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Listening, sharing, and learning from stories is how humans communicate, work together, and evolve. When applied to marketing, the narratives we share connect us to people who help us succeed.

In the information age, content is available and consumed in infinite ways. This makes attention scarce, so stories wrapped around remarkable work becomes more important. Consistency is huge, but adjust content for environments that work in your industry. Aligned, yet diversified content will optimize how the world hears your story. Formulating a combination of text, graphics, photos, audio, and video will give you an edge. Consider what content gets noticed and compare that to how hard it is to produce. No matter where content lives, make it clear why consumers should care.

As content creation continues, encourage organic engagement that can translate into repeatable conversions. In the connected era, the easiest way to do this is online. The nice thing about digital content is that it’s used in so many ways, yet it’s the easiest to create. Even if it’s taking small steps at first, it’s worth learning how to create your own content. Multimedia marketers can forge content that is quick to digest and made to share. This allows ideas to spread. You win if people share your story, so let’s make it easy.

UP NEXT: Skill #1 – Writing

Threaded Thoughts

Let’s talk tactics. Here is a simple technique to absorb, translate, and share the (audio)books you read.

Start with one tweet, then reply to that same tweet over and over again. The result is a thread (sometimes called a tweetstorm) that combines your key takeaways and gives you a single link to share your collective thoughts.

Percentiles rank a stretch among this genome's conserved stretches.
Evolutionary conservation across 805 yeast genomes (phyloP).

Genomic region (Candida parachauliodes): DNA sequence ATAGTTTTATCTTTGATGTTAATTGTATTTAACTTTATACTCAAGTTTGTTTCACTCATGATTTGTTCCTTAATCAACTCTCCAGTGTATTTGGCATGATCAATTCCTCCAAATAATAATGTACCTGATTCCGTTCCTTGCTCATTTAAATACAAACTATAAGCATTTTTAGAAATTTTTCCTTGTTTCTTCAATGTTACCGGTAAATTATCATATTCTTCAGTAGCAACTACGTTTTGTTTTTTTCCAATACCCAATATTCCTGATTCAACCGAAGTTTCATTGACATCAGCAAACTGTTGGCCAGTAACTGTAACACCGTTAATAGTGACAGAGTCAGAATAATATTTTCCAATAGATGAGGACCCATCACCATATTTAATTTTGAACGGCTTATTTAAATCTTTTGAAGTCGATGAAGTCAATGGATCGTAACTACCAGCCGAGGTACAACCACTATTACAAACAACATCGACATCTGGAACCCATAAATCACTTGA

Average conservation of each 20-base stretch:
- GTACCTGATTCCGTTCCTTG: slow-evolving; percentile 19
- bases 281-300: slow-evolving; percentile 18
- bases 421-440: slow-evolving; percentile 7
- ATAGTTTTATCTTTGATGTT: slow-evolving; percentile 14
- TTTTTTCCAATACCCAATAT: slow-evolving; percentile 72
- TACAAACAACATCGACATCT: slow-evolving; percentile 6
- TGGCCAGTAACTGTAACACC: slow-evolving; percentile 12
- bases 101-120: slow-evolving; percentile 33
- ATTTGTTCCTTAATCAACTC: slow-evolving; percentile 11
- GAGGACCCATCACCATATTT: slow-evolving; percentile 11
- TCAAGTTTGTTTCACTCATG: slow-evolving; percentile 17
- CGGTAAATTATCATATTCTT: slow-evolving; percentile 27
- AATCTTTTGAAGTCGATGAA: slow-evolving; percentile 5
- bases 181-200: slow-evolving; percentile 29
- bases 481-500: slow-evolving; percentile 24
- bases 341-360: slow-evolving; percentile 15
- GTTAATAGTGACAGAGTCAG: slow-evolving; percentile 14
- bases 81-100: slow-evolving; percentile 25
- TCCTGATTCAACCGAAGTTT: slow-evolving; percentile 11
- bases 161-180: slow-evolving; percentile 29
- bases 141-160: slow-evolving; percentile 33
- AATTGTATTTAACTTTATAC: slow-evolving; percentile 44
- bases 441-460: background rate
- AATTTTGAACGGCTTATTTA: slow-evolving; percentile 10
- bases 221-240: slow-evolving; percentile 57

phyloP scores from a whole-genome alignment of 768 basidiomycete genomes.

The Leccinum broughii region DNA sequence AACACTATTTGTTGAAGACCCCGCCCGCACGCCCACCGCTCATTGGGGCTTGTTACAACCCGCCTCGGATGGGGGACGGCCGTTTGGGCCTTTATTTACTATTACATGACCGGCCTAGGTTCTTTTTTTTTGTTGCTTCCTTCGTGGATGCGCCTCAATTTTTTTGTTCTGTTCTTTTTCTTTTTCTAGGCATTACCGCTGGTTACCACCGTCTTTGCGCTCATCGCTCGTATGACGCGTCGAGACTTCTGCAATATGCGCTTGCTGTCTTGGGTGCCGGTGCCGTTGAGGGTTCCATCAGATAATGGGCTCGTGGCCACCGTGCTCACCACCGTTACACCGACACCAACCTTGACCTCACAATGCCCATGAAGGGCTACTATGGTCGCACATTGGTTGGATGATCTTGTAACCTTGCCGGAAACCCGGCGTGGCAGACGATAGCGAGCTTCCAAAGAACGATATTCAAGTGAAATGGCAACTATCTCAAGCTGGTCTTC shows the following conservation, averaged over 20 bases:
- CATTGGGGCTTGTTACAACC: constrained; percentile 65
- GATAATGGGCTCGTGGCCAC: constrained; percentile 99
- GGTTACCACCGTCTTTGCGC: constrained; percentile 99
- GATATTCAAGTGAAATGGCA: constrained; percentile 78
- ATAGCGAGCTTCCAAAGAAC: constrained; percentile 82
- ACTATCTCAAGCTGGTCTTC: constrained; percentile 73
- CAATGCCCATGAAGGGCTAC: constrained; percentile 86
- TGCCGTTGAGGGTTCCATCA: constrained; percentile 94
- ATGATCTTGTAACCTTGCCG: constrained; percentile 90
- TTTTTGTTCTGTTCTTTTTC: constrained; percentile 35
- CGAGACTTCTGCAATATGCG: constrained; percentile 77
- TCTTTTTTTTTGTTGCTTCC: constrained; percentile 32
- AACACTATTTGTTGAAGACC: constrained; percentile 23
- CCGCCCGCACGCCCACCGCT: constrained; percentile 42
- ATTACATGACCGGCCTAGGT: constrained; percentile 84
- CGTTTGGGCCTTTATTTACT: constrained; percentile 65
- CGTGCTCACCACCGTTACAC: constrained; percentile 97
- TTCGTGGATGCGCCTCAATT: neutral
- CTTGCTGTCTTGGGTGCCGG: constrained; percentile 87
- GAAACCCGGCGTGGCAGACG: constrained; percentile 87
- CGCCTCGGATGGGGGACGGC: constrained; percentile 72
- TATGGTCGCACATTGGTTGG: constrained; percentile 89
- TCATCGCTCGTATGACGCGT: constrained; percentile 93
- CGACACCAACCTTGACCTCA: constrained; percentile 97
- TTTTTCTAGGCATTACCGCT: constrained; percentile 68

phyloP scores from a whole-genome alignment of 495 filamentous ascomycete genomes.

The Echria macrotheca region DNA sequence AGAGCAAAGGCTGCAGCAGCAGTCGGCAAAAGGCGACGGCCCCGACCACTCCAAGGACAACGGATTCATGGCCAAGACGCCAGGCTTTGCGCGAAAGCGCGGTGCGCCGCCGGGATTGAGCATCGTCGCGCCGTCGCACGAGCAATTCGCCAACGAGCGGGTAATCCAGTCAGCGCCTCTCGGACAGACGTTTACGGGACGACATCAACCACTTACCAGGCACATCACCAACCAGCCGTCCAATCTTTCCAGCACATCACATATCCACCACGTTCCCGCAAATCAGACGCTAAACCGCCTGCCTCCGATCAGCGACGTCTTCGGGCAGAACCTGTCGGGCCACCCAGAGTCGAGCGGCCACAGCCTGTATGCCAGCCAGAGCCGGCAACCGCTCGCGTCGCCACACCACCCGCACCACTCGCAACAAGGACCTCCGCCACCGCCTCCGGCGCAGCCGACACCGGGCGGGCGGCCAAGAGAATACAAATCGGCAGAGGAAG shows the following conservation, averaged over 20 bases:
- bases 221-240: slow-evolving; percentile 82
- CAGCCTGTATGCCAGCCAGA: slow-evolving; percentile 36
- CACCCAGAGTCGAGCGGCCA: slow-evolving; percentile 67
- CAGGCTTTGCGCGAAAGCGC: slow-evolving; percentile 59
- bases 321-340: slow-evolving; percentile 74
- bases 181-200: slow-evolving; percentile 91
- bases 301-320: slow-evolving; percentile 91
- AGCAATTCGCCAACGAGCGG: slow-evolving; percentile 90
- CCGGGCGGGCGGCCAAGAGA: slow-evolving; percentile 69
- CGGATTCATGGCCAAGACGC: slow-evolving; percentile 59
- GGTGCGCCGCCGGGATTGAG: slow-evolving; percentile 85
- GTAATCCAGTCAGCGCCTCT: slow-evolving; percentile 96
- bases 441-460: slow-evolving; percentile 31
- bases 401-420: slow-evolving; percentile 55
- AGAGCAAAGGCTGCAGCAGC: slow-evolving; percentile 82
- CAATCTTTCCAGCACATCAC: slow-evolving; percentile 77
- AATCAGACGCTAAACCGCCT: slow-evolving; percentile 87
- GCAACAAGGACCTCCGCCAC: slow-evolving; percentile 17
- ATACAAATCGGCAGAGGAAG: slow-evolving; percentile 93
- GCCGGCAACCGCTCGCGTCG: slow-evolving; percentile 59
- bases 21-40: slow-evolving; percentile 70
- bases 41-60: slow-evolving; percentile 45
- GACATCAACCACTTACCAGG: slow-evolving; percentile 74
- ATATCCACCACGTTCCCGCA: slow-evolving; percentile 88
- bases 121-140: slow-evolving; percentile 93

Here are a few examples…
Tribes – Seth Godin
We Are All Weird – Seth Godin
This Is Marketing – Seth Godin
Free Prize Inside – Seth Godin (ideal for intrapreneurs)
The Icarus Deception – Seth Godin (great for students)
Startup Community Way – Brad Feld & Ian Hathaway
Think Like A Freak – Steven Levitt & Stephen Dubner
The Hard Things About Hard Things – Ben Horowitz
Angel – Jason Calacanis
The Almanack of Naval Revikant
BONUS THREAD – Big Thoughts in Little Tweets

Why is this helpful? If you’re thirsty to learn from (audio)books, it’s easy to feel overwhelmed as authors bombard you with knowledge. Passively enjoying (audio)books is fine, but this organizational exercise forces you to slow down, which reduces the numbing effect. In short, crafting concise tweets that are all connected forces you to feel the experience.

Another benefit to sharing threaded thoughts, is that each public post draws out more focused contemplation. I’ve found this technique makes me think deeper, use words carefully, and has actually made me a better writer. Such value is compounded when the entire thread can be retrieved with one link.

Lastly, this exercise generates accountability. When this exercise becomes a habit, you spend extra time with that first tweet, knowing it may become be the foundation for a neat collection of thoughts. As the thread expands, you’ll feel momentum that keeps you listening/reading. If progress stalls, the lingering sense of an incomplete project may bring you back to finish the literary journey. If you must get through something quickly, just craft a smaller thread, but include one post that lists the page numbers for areas that caught your attention. Such a hack is still better than nothing.

To be clear, this exercise is not about pirating content or echoing knowledge like a parrot that sounds smart. It’s about sharing a meaning narrative while leaning into what resonates for you, knowing you’re creating a relic for others (including your future self) to enjoy as well.

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Tag me on Twitter if you try this! I’d love to follow along and will definitely chime in if you experiment using You Don’t Need This Book.